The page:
What is a credit bid?

When banks make loans that are secured by property sometimes the loans default and the bank needs to sell that property to pay down the loan.  When the property is real estate those sales are typically by public auction, whether by a private auctioneer or the sheriff.  Buyers who are interested in obtaining properties at a bargain frequently visit these foreclosure auctions and need to show the auctioneer or the sheriff that they have substantial cash for making a down payment.  After the sale, if they bid and win, these buyers will need to pay cash to complete the sale.  However, frequently a buyer will not be willing to pay enough money at the foreclosure auction to satisfy the outstanding loan to the bank.  When that happens the bank will prevail at the auction by bidding in the amount that is owed and that is secured by the property.  Bidding the amount owed by the bank is the same as bidding in cash by an outside buyer.  This is known as a credit bid.  The bank will be able to own the property outright by bidding in the amount that it is owed and paying cash only to the extent of foreclosure costs.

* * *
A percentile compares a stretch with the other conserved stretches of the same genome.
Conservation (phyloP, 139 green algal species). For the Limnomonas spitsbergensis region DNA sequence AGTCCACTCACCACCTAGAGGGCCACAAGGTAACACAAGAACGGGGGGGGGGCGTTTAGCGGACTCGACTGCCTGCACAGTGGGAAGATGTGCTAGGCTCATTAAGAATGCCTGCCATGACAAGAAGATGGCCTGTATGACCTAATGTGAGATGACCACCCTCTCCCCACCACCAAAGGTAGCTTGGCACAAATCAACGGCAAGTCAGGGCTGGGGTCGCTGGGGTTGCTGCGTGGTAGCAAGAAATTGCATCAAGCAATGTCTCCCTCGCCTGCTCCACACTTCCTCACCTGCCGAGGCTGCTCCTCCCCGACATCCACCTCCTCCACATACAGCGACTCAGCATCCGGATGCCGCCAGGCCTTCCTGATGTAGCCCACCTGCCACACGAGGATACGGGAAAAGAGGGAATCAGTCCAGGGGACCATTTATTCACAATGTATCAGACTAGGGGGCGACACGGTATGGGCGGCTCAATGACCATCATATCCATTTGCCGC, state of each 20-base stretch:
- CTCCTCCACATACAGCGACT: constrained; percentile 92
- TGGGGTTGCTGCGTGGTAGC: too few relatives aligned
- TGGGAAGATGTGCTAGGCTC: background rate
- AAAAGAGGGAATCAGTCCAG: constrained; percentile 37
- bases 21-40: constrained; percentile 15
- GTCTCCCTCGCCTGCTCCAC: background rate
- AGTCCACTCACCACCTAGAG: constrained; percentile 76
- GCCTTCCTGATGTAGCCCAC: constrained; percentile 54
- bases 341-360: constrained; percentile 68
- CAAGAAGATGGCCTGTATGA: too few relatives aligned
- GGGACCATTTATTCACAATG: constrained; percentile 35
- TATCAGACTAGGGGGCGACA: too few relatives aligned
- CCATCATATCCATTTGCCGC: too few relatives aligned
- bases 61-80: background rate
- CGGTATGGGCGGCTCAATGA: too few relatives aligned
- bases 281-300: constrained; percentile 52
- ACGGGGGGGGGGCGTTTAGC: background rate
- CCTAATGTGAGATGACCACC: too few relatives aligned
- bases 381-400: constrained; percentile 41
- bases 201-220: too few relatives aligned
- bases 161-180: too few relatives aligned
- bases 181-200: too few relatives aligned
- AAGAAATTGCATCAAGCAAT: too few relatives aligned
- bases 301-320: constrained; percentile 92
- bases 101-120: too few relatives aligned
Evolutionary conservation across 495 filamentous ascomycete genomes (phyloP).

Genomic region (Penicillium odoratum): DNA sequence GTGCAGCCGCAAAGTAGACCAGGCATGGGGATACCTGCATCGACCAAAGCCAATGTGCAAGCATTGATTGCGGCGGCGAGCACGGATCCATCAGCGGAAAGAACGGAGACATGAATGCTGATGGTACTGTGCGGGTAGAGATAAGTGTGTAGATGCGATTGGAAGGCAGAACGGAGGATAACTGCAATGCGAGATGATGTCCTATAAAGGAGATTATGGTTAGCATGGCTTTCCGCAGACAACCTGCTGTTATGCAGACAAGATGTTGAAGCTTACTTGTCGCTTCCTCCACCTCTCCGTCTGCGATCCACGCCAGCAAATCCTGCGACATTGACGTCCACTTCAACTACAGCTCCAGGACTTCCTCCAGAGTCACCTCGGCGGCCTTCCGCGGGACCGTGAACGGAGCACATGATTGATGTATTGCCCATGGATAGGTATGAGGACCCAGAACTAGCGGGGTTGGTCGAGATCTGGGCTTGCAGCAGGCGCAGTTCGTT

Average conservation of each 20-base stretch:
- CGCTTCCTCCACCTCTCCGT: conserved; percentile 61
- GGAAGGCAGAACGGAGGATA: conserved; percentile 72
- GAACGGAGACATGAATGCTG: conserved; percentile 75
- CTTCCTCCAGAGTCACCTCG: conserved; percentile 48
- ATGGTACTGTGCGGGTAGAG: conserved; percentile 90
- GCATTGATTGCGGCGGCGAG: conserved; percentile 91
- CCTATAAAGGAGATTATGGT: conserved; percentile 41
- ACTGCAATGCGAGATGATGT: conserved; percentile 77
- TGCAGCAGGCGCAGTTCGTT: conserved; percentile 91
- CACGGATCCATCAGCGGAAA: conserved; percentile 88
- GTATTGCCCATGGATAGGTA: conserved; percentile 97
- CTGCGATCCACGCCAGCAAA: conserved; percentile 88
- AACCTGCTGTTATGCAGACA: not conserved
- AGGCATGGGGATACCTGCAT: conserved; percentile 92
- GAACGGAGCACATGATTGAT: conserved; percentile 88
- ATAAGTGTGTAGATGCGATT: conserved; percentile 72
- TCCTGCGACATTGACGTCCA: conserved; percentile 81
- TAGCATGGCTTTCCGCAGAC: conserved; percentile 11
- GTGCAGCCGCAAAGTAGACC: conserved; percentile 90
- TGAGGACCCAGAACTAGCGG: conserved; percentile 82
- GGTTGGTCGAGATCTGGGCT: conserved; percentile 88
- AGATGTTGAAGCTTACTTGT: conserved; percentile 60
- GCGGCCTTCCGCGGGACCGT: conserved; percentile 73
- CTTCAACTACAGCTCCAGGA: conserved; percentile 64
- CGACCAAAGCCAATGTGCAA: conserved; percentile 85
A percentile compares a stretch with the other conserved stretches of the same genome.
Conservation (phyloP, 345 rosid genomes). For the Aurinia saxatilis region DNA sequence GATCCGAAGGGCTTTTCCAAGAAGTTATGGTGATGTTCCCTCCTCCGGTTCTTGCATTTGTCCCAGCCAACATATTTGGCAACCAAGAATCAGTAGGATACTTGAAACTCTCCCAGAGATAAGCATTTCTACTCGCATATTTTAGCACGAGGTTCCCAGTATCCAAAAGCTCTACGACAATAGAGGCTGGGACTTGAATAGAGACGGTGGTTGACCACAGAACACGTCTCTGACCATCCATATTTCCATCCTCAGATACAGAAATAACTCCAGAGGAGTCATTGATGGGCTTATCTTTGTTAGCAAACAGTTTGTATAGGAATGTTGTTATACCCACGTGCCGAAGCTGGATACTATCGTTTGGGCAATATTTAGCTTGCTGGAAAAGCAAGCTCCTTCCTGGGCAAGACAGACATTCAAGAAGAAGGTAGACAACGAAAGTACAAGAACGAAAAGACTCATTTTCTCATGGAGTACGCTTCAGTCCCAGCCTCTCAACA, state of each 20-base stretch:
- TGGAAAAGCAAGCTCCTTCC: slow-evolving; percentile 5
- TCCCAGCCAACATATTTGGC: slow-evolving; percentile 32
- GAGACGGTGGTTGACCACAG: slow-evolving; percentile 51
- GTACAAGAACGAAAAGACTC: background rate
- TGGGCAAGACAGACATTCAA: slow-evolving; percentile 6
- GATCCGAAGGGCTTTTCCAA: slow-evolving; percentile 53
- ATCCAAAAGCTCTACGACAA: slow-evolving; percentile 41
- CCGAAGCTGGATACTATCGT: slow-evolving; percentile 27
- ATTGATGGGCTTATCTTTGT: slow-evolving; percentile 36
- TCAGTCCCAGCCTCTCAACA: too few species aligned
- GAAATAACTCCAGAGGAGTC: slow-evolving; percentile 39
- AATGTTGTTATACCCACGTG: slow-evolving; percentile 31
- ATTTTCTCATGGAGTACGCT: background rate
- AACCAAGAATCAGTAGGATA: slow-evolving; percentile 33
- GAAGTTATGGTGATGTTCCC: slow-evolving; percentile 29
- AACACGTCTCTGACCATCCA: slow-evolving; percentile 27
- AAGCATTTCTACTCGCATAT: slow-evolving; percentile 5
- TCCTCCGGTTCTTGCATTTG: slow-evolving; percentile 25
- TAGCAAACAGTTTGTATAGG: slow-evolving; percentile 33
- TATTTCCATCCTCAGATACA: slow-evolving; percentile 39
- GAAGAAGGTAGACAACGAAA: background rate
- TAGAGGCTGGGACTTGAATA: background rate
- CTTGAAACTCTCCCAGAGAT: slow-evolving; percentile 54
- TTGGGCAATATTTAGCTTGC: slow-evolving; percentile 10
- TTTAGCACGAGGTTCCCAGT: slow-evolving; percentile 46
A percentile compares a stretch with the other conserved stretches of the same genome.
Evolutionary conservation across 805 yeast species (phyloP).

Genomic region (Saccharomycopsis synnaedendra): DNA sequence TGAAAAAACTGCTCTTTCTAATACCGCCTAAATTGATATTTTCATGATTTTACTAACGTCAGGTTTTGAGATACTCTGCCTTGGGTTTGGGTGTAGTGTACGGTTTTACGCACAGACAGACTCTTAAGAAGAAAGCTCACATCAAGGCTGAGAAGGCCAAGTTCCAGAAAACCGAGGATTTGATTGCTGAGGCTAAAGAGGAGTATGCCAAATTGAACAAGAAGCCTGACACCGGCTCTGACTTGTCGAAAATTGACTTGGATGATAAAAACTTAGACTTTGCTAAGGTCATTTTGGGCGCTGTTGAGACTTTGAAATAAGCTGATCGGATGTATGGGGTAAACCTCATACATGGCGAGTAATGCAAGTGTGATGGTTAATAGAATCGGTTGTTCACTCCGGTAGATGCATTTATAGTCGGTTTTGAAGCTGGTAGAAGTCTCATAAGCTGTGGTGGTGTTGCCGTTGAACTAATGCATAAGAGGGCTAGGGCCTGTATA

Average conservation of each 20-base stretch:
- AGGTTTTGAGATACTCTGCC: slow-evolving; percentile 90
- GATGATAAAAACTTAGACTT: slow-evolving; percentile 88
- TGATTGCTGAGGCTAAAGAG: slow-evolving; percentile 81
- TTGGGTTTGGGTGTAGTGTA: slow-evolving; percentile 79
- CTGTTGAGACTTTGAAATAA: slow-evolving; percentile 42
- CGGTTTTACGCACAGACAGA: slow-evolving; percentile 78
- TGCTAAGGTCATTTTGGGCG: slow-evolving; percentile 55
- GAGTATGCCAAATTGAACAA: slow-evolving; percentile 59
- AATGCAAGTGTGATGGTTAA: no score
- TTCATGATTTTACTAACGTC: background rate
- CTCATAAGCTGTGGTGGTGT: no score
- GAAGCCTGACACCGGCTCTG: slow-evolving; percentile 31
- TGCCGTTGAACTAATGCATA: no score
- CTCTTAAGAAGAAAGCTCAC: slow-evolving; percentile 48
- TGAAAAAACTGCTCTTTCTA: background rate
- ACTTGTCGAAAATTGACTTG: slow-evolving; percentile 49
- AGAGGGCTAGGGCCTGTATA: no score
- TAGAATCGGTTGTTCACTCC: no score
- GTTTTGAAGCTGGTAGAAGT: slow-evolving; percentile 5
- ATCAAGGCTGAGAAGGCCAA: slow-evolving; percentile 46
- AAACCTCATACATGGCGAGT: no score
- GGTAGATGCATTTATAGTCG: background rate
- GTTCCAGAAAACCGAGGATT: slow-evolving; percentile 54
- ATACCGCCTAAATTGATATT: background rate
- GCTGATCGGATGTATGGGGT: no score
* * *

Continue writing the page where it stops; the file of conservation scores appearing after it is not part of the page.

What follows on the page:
Foreclosure doesn’t have to be the end result of default. Read about how some people use forbearance agreements to stop a foreclosure sale. Forbearance helps both debtors and creditors find a better solution to the problem.

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